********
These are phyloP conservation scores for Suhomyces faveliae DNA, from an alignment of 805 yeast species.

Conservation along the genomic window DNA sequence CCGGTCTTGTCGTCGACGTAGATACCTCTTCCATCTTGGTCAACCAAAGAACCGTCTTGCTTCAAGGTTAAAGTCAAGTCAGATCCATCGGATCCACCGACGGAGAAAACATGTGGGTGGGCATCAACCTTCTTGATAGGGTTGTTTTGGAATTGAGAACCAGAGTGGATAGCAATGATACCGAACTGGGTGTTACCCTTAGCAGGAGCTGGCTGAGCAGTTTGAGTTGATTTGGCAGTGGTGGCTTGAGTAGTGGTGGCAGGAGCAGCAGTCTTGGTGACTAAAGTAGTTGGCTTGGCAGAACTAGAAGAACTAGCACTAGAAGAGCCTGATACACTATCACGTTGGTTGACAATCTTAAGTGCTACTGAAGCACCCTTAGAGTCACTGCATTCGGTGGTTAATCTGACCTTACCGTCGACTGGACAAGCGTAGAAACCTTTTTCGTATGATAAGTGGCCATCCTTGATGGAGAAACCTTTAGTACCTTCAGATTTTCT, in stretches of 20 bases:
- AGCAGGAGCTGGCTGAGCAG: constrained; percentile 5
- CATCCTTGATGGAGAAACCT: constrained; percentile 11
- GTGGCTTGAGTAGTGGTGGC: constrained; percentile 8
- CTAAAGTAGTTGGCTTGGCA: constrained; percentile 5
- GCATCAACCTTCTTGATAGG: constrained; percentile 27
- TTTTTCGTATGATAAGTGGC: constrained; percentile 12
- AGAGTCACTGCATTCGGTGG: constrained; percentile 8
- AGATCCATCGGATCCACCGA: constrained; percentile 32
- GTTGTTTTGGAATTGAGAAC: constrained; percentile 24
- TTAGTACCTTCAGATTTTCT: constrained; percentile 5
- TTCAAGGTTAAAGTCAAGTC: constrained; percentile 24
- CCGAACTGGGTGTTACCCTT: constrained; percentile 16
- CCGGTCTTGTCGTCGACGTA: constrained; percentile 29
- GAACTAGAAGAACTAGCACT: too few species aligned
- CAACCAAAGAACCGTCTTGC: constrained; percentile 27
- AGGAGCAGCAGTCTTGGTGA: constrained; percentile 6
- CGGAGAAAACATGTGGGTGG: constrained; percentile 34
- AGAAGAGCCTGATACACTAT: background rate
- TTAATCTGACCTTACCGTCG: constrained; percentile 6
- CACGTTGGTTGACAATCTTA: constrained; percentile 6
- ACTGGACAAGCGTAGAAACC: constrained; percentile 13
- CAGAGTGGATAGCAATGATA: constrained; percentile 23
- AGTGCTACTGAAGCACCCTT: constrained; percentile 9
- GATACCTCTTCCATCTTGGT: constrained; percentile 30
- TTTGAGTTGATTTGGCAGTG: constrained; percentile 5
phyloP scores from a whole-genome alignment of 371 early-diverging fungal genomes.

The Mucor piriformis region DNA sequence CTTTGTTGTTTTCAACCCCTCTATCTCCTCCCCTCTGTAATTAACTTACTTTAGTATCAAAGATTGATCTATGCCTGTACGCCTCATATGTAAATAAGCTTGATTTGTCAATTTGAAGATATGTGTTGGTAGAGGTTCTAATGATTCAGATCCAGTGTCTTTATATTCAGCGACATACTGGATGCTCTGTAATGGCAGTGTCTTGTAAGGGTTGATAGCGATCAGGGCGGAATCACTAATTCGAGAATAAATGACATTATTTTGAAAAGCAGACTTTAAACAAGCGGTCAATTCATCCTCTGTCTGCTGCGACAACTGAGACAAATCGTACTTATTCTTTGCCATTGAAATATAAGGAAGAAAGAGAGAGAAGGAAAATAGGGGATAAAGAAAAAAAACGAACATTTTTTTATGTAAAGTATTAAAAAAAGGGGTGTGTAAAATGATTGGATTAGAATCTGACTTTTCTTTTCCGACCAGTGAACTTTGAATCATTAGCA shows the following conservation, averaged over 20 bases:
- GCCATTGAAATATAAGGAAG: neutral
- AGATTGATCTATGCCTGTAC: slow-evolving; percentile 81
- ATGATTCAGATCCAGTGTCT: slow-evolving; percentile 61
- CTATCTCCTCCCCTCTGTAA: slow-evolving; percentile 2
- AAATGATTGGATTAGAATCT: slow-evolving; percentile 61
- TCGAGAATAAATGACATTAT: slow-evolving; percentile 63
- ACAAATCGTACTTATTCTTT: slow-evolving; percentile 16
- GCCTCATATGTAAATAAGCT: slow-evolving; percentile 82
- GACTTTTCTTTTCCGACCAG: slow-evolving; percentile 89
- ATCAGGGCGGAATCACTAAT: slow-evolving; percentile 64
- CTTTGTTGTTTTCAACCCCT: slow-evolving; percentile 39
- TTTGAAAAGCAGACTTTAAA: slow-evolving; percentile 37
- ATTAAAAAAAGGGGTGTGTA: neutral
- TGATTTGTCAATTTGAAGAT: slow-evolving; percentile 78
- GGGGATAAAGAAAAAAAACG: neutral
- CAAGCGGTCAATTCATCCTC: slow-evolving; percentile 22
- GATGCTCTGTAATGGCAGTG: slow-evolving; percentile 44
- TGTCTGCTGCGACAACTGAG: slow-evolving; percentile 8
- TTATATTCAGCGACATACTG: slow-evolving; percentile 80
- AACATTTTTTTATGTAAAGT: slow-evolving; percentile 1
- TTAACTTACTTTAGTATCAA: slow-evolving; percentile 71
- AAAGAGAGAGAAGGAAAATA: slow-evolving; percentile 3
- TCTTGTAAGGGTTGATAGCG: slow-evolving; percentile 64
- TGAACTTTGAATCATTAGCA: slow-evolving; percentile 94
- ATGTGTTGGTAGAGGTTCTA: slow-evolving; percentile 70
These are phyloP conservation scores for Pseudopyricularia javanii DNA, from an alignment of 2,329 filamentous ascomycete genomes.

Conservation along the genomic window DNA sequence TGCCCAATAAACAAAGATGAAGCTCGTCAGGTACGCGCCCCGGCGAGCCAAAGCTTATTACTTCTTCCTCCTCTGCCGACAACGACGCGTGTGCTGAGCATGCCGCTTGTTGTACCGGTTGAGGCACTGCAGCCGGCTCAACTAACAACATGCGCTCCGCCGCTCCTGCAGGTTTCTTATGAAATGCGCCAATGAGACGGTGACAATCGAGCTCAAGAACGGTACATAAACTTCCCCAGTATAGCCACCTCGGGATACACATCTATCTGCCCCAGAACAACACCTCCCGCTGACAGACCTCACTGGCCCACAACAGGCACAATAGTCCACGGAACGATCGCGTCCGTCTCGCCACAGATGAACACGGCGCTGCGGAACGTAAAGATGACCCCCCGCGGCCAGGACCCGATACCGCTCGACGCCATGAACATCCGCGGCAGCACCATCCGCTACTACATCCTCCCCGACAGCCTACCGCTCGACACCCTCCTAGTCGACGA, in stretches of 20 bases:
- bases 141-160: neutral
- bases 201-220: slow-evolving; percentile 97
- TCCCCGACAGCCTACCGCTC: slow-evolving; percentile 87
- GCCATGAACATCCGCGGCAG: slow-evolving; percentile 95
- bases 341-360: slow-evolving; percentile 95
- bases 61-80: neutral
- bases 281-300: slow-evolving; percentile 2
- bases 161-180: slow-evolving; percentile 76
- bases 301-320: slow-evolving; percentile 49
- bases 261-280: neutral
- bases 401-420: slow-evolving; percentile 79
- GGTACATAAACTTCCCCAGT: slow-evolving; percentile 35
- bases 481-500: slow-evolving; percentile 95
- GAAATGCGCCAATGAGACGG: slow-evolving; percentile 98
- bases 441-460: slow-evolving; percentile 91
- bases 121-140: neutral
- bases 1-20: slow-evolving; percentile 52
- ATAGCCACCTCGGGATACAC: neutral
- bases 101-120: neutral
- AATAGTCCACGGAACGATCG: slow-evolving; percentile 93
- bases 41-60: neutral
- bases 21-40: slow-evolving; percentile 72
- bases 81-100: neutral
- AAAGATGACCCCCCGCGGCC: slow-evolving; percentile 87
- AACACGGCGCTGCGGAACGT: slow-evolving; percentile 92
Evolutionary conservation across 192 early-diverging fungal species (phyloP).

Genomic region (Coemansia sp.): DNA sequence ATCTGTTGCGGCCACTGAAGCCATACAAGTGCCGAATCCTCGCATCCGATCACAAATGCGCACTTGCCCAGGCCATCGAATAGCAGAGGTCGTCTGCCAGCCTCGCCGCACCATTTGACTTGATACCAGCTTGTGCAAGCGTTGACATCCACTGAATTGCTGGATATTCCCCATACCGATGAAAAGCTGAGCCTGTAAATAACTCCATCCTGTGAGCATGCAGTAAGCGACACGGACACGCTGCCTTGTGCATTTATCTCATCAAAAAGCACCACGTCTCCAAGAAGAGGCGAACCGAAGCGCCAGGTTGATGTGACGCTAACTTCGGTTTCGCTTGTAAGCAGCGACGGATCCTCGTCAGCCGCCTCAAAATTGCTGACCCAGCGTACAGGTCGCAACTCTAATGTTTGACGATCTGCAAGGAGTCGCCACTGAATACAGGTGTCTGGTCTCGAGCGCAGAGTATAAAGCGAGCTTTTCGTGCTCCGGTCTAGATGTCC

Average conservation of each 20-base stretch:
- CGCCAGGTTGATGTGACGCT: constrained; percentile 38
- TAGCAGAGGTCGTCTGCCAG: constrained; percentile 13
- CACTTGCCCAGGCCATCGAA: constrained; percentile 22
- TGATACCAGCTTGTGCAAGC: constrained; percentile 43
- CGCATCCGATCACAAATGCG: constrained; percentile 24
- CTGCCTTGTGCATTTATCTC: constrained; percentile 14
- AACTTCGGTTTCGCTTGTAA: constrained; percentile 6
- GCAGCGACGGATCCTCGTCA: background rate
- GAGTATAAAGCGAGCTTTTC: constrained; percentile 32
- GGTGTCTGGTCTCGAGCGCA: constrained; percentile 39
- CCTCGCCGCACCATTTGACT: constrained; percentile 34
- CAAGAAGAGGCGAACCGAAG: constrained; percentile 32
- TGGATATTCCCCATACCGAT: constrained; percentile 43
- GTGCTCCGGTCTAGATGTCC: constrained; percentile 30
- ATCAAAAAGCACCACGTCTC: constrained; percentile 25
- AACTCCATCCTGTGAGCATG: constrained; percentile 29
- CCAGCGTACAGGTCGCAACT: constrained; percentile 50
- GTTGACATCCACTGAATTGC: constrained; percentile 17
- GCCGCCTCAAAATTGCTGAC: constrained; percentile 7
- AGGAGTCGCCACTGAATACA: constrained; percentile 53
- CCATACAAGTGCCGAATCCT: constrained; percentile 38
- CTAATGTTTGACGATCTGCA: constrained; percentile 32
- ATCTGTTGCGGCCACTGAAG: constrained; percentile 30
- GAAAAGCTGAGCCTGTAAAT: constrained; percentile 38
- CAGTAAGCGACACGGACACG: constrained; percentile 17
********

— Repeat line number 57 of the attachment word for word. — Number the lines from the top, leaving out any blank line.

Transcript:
- bases 141-160: neutral